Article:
- I The process of this invention is in general applicable tothe polymerization of various olefins containing a CH C radical, particularly monoolefins of the ethylene series having up to and including 8 carbon atoms per molecule. The process is especially useful in the polymerization of ethylene and propylene to butenes, hexenes and higher olefins. Examples of other aliphatic l-olefins which can be polymerized in accordance with the instant process are l-butene, l-hexene, l-heptene, and l-octene. The invention is also applicable to the copolymerization of the various relatively low boiling olefins and particularly to the copolymerization of ethylene with its homologs, e.g., propene and/or butenes. The catalyst system of this invention can also be used in the polymerization of cyclic olefins, such as cyclohexene; aryl olefins, such as styrene and alkyl-sub-stituted styrenes; and dienes, such as 1,3-butadiene, isoprene,.etc.
The polymerization in accordance with the process of this invention can be carried out at temperatures ranging from -50 F. and below to 500 F. and above. The preferred temperature range is from 50 to 300 F. A pressure from to 1,000 p.s.i.g. is usually preferred although pressures as low as atmospheric and pressures above 1000 p.s.i.g. can, if desired, be employed.
In this connection, it is noted that it is preferred to carry out the reaction in the presence of an inert, organic diluent, preferably a hydrocarbon, at a pressure suificient to maintain the diluent in the liquid phase. Suitable diluents for use in the polymerization process are parafiins, cycloparaflins and/or aromatic hydrocarbons which are relatively inert, non-deleterious and liquid under the conditions of the process. The lower molecular weight alkanes, such as propane, butane, and pentane are especially useful when the process is carried out at low temperatures. However, the higher molecular weight paraffins and cycloparafiins, such as isooctane, cyclohexane and methylcyclohexane, and aromatic diluents, such as benzene, toluene and the like, can also be used, particularly when operating at higher temperatures. Halogenated hydrocarbons, such as halogenated aromatics, halogenated parafiins, halogenated cycloparaffins and the like, are also useful as diluents. Mixtures of any two or more of the above-named diluents can also be employed in the process of this invention.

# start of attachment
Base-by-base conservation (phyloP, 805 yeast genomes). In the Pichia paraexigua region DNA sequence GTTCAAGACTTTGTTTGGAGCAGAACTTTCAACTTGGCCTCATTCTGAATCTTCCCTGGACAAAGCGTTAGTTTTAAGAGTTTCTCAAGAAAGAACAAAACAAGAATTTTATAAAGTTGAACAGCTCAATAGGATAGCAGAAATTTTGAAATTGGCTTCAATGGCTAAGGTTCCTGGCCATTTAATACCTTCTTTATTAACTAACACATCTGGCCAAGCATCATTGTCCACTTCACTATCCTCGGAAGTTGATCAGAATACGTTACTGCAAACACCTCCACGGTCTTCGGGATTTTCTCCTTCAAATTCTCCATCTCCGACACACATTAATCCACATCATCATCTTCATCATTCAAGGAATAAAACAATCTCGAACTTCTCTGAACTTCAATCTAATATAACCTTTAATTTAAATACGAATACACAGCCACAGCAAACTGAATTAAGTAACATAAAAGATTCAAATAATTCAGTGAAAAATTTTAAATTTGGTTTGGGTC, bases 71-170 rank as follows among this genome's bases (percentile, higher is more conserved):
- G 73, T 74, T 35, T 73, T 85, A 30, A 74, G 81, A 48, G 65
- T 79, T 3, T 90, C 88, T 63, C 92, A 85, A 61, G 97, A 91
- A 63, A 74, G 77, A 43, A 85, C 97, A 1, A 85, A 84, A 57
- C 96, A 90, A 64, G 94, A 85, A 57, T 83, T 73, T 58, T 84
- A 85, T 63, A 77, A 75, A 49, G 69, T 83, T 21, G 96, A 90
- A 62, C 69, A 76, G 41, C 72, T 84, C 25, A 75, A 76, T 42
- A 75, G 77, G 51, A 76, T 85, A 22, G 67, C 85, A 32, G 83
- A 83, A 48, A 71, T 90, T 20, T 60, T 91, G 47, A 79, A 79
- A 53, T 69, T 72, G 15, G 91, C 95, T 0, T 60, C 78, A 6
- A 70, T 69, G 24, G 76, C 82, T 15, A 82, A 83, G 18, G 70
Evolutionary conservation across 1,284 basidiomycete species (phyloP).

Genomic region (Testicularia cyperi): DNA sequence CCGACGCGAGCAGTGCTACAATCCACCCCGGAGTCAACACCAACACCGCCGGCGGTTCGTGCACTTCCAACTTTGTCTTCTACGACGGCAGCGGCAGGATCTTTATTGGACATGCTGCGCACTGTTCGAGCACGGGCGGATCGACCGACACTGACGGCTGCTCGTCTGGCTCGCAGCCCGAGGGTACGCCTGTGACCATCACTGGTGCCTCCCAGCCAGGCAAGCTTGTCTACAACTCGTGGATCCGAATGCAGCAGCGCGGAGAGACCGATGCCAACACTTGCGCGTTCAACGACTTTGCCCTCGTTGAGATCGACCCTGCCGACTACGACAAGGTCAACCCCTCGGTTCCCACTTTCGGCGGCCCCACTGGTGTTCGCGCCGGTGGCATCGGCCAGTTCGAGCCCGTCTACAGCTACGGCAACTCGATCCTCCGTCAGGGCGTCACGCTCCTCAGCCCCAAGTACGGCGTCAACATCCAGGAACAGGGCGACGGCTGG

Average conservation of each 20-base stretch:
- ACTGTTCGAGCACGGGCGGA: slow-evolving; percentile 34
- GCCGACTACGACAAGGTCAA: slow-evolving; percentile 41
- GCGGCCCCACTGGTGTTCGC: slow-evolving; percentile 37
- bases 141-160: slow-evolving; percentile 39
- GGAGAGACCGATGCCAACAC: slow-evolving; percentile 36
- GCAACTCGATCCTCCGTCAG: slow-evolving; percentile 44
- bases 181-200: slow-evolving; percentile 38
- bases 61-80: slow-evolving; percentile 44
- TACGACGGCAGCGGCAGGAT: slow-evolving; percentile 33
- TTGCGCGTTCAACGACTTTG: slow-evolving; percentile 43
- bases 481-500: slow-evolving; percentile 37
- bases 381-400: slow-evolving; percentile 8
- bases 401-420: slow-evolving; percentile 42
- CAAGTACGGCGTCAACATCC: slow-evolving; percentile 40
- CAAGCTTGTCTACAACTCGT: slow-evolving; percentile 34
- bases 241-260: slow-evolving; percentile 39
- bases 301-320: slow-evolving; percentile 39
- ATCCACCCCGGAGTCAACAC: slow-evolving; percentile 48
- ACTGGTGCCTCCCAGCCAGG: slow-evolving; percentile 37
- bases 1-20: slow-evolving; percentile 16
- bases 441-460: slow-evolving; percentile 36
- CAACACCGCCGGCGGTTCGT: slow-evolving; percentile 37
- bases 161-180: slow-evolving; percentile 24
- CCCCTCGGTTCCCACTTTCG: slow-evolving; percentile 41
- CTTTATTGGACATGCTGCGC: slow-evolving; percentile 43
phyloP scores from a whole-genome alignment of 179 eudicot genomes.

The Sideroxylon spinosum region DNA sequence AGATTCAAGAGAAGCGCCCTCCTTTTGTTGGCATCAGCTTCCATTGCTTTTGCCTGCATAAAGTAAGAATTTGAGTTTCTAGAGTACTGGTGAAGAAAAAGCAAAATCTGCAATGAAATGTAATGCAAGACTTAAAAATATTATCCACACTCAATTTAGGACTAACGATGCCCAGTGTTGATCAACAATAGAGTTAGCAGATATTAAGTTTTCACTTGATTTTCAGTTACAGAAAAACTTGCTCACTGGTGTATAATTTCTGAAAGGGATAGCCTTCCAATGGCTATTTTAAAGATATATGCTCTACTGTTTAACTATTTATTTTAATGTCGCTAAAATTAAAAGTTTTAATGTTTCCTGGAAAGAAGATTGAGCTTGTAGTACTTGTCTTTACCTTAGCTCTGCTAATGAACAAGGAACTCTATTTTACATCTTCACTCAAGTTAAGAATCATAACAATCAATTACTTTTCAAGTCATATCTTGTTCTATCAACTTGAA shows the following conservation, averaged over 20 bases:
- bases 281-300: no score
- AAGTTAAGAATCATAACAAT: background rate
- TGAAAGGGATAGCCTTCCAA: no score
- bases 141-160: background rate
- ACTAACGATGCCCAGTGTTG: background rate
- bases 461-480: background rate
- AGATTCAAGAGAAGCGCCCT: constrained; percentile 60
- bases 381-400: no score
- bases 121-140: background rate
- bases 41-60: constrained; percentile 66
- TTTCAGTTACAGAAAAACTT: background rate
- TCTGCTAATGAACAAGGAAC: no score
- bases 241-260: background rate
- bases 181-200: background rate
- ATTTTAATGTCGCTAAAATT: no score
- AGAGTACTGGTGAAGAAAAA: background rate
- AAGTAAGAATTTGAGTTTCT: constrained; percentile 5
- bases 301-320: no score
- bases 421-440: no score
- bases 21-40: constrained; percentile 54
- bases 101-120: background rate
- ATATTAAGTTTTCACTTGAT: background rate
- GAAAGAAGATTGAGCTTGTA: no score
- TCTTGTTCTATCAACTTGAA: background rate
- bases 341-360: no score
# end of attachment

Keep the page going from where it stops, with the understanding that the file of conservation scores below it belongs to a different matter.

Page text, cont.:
The products obtained by the process of this invention include the dimer, trimer, tetramer and higher polymers of the olefinic starting materials. For example, when ethylene is polymerized, products can be obtained which are predominantly butenes, hexenes, octenes, etc., de-
pending upon the conditions under which the polymerization is carried out. In this regard, the polymerization can be controiled by varying the amount of nickel derivative added to the reaction mixture and/or by controlling the time of addition of the derivative to the reaction mixture. Thus, when it is desired to convert ethylene to butenes, the nickel derivative component of the catalytic system is present in the reaction mixture during the entire polymerization in a sufiicient amount to stop the growth of polymer chains after the dimerization of two ethylene molecules has occurred. However, when higher molecular weight olefins such as hexenes or octenes are desired, the addition of the nickel derivative component to the reaction mixture is delayed so as to permit further growth of the polymer chains. After a desired time interval, the reaction mixture is contacted with the nickel derivative in order to stop further growth of the polymer chains. Alternatively, smaller amounts of the nickel derivative in comparison to that used in the preparation of butenes can be added initially to the reaction mixture, thereby making less of this material available for stopping the growth of polymer chains. Thus, more than two molecules of ethylene are polymerized, forming monoolefins having 6 or more carbon atoms, such as hexenes or octenes. It is to be understood that the reaction efiiuent will probably contain a mixture of these monoolefins, but by controlling the amount and time of addition of the nickel derivative component, a product can be obtained which is predominantly one or other of the various monoolefins.
The higher molecular weight monoolefins produced as a result of the polymerization are unsaturated in the alpha position. For example, when two molecules of ethylene are polymerized, a monoolefin having four carbon atoms per molecule is formed which is unsaturated in the alpha position. However, it has been found that the butene-l so formed is to some extent isomerized to produce butane-2, especially when the polymerization is accesses carried out at the higher temperatures in the above mentioned temperature ranges. Accordingly, if it is desired to produce a product containing a high percentage of alpha=monoolefins, e.g., butene-l, hexene-l or octene- 1, it is advantageous to carry out the polymerization at a temperature in the lower end of the temperature ranges, e.g., at a temperature between 50 and 100 F.